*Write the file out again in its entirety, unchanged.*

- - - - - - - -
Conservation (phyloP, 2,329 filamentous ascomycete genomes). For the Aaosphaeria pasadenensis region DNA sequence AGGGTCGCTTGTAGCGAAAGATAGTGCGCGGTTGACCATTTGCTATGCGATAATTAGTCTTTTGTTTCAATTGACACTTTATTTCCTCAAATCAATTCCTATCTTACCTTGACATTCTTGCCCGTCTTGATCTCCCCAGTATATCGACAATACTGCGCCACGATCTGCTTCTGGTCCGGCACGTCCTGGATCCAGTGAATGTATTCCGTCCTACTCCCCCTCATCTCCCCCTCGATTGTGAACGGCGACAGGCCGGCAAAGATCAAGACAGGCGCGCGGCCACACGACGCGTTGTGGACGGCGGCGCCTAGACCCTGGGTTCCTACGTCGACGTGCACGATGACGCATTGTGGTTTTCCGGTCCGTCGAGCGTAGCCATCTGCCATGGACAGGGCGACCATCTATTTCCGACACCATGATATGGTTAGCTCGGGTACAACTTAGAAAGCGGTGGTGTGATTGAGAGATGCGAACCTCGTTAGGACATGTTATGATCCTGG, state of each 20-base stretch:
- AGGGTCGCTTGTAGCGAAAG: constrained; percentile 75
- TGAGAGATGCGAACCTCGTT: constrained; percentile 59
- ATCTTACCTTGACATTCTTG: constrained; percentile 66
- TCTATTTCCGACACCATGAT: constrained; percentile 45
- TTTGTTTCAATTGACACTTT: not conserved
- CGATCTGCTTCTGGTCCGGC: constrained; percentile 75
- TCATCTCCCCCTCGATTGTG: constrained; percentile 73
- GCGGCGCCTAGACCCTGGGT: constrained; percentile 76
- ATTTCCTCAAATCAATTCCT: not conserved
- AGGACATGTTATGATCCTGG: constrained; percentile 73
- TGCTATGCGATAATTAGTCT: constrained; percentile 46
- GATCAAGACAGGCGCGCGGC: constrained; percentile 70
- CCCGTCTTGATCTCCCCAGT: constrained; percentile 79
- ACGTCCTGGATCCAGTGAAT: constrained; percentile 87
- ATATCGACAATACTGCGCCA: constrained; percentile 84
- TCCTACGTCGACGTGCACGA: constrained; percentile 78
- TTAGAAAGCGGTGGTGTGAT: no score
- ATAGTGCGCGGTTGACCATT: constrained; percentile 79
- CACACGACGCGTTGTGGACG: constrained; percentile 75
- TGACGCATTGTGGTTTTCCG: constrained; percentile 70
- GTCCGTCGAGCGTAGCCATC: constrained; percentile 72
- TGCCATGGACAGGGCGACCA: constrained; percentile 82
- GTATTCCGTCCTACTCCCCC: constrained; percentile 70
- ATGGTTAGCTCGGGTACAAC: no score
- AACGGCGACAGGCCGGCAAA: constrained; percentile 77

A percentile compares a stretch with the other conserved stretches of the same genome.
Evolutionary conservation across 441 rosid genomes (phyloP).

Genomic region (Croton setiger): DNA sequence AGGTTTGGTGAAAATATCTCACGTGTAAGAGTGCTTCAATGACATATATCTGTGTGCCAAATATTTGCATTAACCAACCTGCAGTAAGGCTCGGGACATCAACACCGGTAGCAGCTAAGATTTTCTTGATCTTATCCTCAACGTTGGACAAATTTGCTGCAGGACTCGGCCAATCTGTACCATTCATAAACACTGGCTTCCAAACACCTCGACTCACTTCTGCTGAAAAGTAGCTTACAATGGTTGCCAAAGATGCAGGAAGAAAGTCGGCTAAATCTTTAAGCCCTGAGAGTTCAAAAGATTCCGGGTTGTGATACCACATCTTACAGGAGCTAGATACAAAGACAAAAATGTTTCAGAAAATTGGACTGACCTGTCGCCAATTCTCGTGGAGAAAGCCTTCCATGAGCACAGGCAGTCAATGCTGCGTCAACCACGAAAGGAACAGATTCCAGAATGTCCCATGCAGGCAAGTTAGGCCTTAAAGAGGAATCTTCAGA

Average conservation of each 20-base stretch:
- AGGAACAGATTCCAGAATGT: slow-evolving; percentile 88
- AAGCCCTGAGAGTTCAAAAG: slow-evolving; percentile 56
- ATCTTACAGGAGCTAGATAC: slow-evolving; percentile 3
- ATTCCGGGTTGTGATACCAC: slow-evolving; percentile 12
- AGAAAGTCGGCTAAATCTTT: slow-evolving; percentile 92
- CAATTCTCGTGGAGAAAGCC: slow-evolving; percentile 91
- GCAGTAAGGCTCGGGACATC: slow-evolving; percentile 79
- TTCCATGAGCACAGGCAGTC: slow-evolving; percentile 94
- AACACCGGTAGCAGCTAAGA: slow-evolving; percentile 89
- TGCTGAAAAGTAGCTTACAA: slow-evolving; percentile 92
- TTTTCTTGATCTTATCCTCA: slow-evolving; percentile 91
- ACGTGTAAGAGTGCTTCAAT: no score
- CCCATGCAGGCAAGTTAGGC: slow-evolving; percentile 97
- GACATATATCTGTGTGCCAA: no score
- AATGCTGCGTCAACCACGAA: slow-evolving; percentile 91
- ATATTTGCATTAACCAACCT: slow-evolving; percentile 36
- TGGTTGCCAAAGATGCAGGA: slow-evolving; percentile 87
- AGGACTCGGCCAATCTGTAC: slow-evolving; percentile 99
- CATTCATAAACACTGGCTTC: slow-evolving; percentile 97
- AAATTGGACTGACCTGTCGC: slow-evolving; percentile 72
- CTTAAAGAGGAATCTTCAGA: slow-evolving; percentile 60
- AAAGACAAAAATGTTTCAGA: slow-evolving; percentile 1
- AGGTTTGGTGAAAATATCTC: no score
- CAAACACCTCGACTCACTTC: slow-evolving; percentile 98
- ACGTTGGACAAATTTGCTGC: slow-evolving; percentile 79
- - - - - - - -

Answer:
Conservation (phyloP, 2,329 filamentous ascomycete genomes). For the Aaosphaeria pasadenensis region DNA sequence AGGGTCGCTTGTAGCGAAAGATAGTGCGCGGTTGACCATTTGCTATGCGATAATTAGTCTTTTGTTTCAATTGACACTTTATTTCCTCAAATCAATTCCTATCTTACCTTGACATTCTTGCCCGTCTTGATCTCCCCAGTATATCGACAATACTGCGCCACGATCTGCTTCTGGTCCGGCACGTCCTGGATCCAGTGAATGTATTCCGTCCTACTCCCCCTCATCTCCCCCTCGATTGTGAACGGCGACAGGCCGGCAAAGATCAAGACAGGCGCGCGGCCACACGACGCGTTGTGGACGGCGGCGCCTAGACCCTGGGTTCCTACGTCGACGTGCACGATGACGCATTGTGGTTTTCCGGTCCGTCGAGCGTAGCCATCTGCCATGGACAGGGCGACCATCTATTTCCGACACCATGATATGGTTAGCTCGGGTACAACTTAGAAAGCGGTGGTGTGATTGAGAGATGCGAACCTCGTTAGGACATGTTATGATCCTGG, state of each 20-base stretch:
- AGGGTCGCTTGTAGCGAAAG: constrained; percentile 75
- TGAGAGATGCGAACCTCGTT: constrained; percentile 59
- ATCTTACCTTGACATTCTTG: constrained; percentile 66
- TCTATTTCCGACACCATGAT: constrained; percentile 45
- TTTGTTTCAATTGACACTTT: not conserved
- CGATCTGCTTCTGGTCCGGC: constrained; percentile 75
- TCATCTCCCCCTCGATTGTG: constrained; percentile 73
- GCGGCGCCTAGACCCTGGGT: constrained; percentile 76
- ATTTCCTCAAATCAATTCCT: not conserved
- AGGACATGTTATGATCCTGG: constrained; percentile 73
- TGCTATGCGATAATTAGTCT: constrained; percentile 46
- GATCAAGACAGGCGCGCGGC: constrained; percentile 70
- CCCGTCTTGATCTCCCCAGT: constrained; percentile 79
- ACGTCCTGGATCCAGTGAAT: constrained; percentile 87
- ATATCGACAATACTGCGCCA: constrained; percentile 84
- TCCTACGTCGACGTGCACGA: constrained; percentile 78
- TTAGAAAGCGGTGGTGTGAT: no score
- ATAGTGCGCGGTTGACCATT: constrained; percentile 79
- CACACGACGCGTTGTGGACG: constrained; percentile 75
- TGACGCATTGTGGTTTTCCG: constrained; percentile 70
- GTCCGTCGAGCGTAGCCATC: constrained; percentile 72
- TGCCATGGACAGGGCGACCA: constrained; percentile 82
- GTATTCCGTCCTACTCCCCC: constrained; percentile 70
- ATGGTTAGCTCGGGTACAAC: no score
- AACGGCGACAGGCCGGCAAA: constrained; percentile 77

A percentile compares a stretch with the other conserved stretches of the same genome.
Evolutionary conservation across 441 rosid genomes (phyloP).

Genomic region (Croton setiger): DNA sequence AGGTTTGGTGAAAATATCTCACGTGTAAGAGTGCTTCAATGACATATATCTGTGTGCCAAATATTTGCATTAACCAACCTGCAGTAAGGCTCGGGACATCAACACCGGTAGCAGCTAAGATTTTCTTGATCTTATCCTCAACGTTGGACAAATTTGCTGCAGGACTCGGCCAATCTGTACCATTCATAAACACTGGCTTCCAAACACCTCGACTCACTTCTGCTGAAAAGTAGCTTACAATGGTTGCCAAAGATGCAGGAAGAAAGTCGGCTAAATCTTTAAGCCCTGAGAGTTCAAAAGATTCCGGGTTGTGATACCACATCTTACAGGAGCTAGATACAAAGACAAAAATGTTTCAGAAAATTGGACTGACCTGTCGCCAATTCTCGTGGAGAAAGCCTTCCATGAGCACAGGCAGTCAATGCTGCGTCAACCACGAAAGGAACAGATTCCAGAATGTCCCATGCAGGCAAGTTAGGCCTTAAAGAGGAATCTTCAGA

Average conservation of each 20-base stretch:
- AGGAACAGATTCCAGAATGT: slow-evolving; percentile 88
- AAGCCCTGAGAGTTCAAAAG: slow-evolving; percentile 56
- ATCTTACAGGAGCTAGATAC: slow-evolving; percentile 3
- ATTCCGGGTTGTGATACCAC: slow-evolving; percentile 12
- AGAAAGTCGGCTAAATCTTT: slow-evolving; percentile 92
- CAATTCTCGTGGAGAAAGCC: slow-evolving; percentile 91
- GCAGTAAGGCTCGGGACATC: slow-evolving; percentile 79
- TTCCATGAGCACAGGCAGTC: slow-evolving; percentile 94
- AACACCGGTAGCAGCTAAGA: slow-evolving; percentile 89
- TGCTGAAAAGTAGCTTACAA: slow-evolving; percentile 92
- TTTTCTTGATCTTATCCTCA: slow-evolving; percentile 91
- ACGTGTAAGAGTGCTTCAAT: no score
- CCCATGCAGGCAAGTTAGGC: slow-evolving; percentile 97
- GACATATATCTGTGTGCCAA: no score
- AATGCTGCGTCAACCACGAA: slow-evolving; percentile 91
- ATATTTGCATTAACCAACCT: slow-evolving; percentile 36
- TGGTTGCCAAAGATGCAGGA: slow-evolving; percentile 87
- AGGACTCGGCCAATCTGTAC: slow-evolving; percentile 99
- CATTCATAAACACTGGCTTC: slow-evolving; percentile 97
- AAATTGGACTGACCTGTCGC: slow-evolving; percentile 72
- CTTAAAGAGGAATCTTCAGA: slow-evolving; percentile 60
- AAAGACAAAAATGTTTCAGA: slow-evolving; percentile 1
- AGGTTTGGTGAAAATATCTC: no score
- CAAACACCTCGACTCACTTC: slow-evolving; percentile 98
- ACGTTGGACAAATTTGCTGC: slow-evolving; percentile 79